Boston, MA-On Thursday, Dana-Farber Cancer Institute received a check for $35 million from the Pan-Massachusetts Challenge (PMC), the most successful athletic fundraising event in the nation. Some of these dollars will be used to treat a portion of the 1.4 million children and adults who will be diagnosed with cancer this year. And some will fund Dana-Farber's pioneering research which provides patients with increasingly high odds of survival. But all of them, according to Dana-Farber President Edward J. Benz, Jr., MD are "critical to our mission to eradicate cancer." And, what makes this gift remarkable is that most of it came from people just like you and me, despite the squeeze that we are feeling on our personal finances.
How? The concept was born 29 years ago when a young adventure athlete named Billy Starr decided to bring together a group of his friends to raise money to fight cancer. The battle was a personal one -- the disease had taken the lives of Billy's mother, uncle and cousin in quick succession -- and his method of raising money was somewhat unconventional for the time: embarking on a two-day, 200 mile bicycle journey across Eastern Massachusetts to the Cape Cod outpost of Provincetown.
After the first ride in 1980, Billy knew he was on to something. That first group of 36, despite facing challenges including shortages of food and water, and three of its members getting lost along the way, managed to raise $10,200. Recognizing its potential, Billy decided to make the ride bigger and better the next year, and to continue to do so every year after that.
Living up to his ambition, Billy has recruited thousands of others to join him over the years on this journey, to Provincetown and to a cure for cancer. Every year, the PMC's gift to Dana-Farber has grown as more as more cyclists sign up to ride and equal numbers of volunteers lend their time, talents, and skills to the event. Corporate sponsors now underwrite all of the PMC's operating expenses which guarantees that 100% of each rider-raised dollar goes directly to Dana-Farber.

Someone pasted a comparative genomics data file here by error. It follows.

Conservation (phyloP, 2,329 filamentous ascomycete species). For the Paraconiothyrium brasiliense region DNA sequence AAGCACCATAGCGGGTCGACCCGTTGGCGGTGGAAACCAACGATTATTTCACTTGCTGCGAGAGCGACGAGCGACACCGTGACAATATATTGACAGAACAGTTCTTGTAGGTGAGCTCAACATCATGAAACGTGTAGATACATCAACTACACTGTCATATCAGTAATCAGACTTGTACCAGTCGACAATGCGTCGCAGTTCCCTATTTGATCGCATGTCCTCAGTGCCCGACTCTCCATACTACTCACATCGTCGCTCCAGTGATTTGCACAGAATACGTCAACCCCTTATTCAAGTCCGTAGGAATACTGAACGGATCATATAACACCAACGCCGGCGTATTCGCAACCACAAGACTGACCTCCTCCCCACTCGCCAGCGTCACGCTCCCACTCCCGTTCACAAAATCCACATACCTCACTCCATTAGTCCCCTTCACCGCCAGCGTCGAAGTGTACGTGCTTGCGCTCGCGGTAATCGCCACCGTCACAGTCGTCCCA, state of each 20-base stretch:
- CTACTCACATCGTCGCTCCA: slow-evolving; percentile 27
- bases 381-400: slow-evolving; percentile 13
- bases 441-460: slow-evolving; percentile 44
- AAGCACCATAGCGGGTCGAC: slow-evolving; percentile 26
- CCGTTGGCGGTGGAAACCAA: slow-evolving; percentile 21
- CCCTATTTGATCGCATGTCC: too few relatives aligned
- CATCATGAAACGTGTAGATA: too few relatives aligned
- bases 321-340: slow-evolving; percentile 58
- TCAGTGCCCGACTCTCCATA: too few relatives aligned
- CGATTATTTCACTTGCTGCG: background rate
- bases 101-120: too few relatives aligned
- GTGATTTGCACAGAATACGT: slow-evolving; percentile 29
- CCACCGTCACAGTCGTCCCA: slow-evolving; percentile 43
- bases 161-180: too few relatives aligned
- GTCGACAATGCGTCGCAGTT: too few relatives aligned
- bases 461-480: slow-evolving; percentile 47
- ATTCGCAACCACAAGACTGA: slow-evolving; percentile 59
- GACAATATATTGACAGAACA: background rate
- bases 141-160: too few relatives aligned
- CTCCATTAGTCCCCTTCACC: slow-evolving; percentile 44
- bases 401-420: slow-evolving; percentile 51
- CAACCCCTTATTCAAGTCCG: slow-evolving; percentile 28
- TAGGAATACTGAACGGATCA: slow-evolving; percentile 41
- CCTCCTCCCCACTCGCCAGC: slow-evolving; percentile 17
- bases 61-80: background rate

It has been a long road -- quite literally, from $10,200 to $35 million. I have had the pleasure of getting to know it through Billy's involvement in The Purpose Project, an initiative that I launched late last year to share the wisdom of experienced social leaders with those seeking new ways to make a difference in their communities, and my participation in this year's ride. The PMC stands apart from other charity "a-thons" because its' fundraising model is the most efficient in the nation, and because over 250,000 riders, volunteers, sponsors and staff enthusiastically share responsibility for making it happen each year.
When a cyclist signs up for the PMC, they first undertake a financial commitment, and second a physical one. Riders are held to ambitious fundraising commitments (between $1,300 to $4,000 depending on the distance pedaled) not by their word, but by their credit card numbers, which are held as a guarantee against their fundraising goal.
Some have viewed this policy harsh, and some have questioned its congruence with the spirit of a charity event. However, the atmosphere that has actually resulted is one of ingenuity, teamwork, and accomplishment-not burden, pressure, or punishment. Riders meet and frequently surpass their fundraising goals in a variety of extraordinary ways. In addition to the usual repertoire of socials, suppers, and silent auctions, participants-turned-social entrepreneurs sell t-shirts, temporary tattoos and massages to fellow cyclists during the event, host read-a-thons at schools where students collect pledges from the community on their behalf, partner with their gyms to hold "mini PMC spin-a-thons", and give friends and family a chance to raise a glass to their efforts at PMC-themed happy hours.
And, on occasions like Thursday's check presentation to Dana-Farber, each member of the PMC family is able to celebrate the results of both their individual and collective dedication to providing doctors at Dana-Farber with the resources that they need to cure all forms of cancer.
Including this year's gift, the PMC has donated over $239 million to Dana-Farber in the last 29 years. This money has funded innovations in cancer treatment such as the introduction of the country's first bone marrow transplants, the development of a new class of cancer fighting drugs called immunotoxins, and one of the nation's first genetic testing programs for members of families with high susceptibility to cancer. The bond between the PMC, and Dana-Farber is so strong that Dr. Benz frequently asserts that "When they write the history of how cancer was conquered, the PMC will be in chapter one." This incredible partnership is the result of one social entrepreneur inspiring and challenging thousands of others to achieve physical and philanthropic feats beyond conventional expectations.